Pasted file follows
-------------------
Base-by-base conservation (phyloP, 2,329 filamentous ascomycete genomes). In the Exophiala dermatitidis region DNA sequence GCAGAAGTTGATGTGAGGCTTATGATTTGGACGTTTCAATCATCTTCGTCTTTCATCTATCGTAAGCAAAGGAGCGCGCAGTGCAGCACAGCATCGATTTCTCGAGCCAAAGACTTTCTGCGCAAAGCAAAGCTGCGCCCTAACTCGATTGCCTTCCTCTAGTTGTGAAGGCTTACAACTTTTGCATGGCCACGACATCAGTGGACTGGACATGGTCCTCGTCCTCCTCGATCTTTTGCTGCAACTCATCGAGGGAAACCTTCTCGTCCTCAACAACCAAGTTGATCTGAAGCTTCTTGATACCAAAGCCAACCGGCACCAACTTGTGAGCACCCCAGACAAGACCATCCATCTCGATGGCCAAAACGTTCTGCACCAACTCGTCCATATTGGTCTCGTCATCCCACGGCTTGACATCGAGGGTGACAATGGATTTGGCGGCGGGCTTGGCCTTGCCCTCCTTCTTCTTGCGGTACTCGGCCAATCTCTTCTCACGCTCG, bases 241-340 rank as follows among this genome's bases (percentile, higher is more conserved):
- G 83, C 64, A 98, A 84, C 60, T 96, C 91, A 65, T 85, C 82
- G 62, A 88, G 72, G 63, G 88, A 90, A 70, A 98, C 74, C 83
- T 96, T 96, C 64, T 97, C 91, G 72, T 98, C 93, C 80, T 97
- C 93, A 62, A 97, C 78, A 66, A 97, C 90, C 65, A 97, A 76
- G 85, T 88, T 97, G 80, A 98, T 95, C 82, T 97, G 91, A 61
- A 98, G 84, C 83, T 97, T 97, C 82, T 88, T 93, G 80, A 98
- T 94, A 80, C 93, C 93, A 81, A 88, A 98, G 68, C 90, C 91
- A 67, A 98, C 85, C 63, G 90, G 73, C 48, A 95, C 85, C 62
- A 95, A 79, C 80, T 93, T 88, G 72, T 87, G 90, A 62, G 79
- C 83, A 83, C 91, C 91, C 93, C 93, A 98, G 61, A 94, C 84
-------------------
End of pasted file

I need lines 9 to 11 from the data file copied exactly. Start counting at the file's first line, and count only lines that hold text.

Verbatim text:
- A 67, A 98, C 85, C 63, G 90, G 73, C 48, A 95, C 85, C 62
- A 95, A 79, C 80, T 93, T 88, G 72, T 87, G 90, A 62, G 79
- C 83, A 83, C 91, C 91, C 93, C 93, A 98, G 61, A 94, C 84